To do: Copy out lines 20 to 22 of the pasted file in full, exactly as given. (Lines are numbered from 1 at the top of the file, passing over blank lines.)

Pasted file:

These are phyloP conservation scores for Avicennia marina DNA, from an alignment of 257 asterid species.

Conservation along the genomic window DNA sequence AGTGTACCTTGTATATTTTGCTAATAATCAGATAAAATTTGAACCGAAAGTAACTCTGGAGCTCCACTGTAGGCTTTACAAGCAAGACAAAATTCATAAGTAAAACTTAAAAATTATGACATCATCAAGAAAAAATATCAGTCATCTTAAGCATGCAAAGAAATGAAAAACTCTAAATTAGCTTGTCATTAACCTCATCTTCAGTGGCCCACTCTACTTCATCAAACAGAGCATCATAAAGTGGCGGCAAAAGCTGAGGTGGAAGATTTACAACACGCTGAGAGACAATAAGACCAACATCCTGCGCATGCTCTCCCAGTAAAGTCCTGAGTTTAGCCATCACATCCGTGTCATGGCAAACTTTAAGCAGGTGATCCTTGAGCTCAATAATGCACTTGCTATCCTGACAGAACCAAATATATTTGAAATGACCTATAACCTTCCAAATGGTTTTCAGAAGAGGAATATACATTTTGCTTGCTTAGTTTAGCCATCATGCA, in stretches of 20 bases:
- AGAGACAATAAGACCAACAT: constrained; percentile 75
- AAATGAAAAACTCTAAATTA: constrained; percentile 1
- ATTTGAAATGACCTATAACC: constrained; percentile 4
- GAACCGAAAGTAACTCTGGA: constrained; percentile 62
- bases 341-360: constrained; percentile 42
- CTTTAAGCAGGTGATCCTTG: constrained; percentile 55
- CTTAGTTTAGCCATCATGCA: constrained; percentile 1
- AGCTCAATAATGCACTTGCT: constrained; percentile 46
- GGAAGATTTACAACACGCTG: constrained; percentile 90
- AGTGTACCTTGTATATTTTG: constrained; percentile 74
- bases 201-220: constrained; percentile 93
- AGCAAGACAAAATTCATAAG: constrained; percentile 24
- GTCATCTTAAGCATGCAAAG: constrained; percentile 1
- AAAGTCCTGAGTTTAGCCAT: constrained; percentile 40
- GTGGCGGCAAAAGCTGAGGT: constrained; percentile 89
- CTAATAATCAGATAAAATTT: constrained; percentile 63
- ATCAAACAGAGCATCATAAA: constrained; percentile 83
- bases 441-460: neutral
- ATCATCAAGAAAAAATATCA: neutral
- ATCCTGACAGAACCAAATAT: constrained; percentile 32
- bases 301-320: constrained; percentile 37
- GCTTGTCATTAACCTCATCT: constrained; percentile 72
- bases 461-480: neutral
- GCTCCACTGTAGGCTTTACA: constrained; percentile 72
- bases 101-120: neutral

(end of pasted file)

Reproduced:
- bases 441-460: neutral
- ATCATCAAGAAAAAATATCA: neutral
- ATCCTGACAGAACCAAATAT: constrained; percentile 32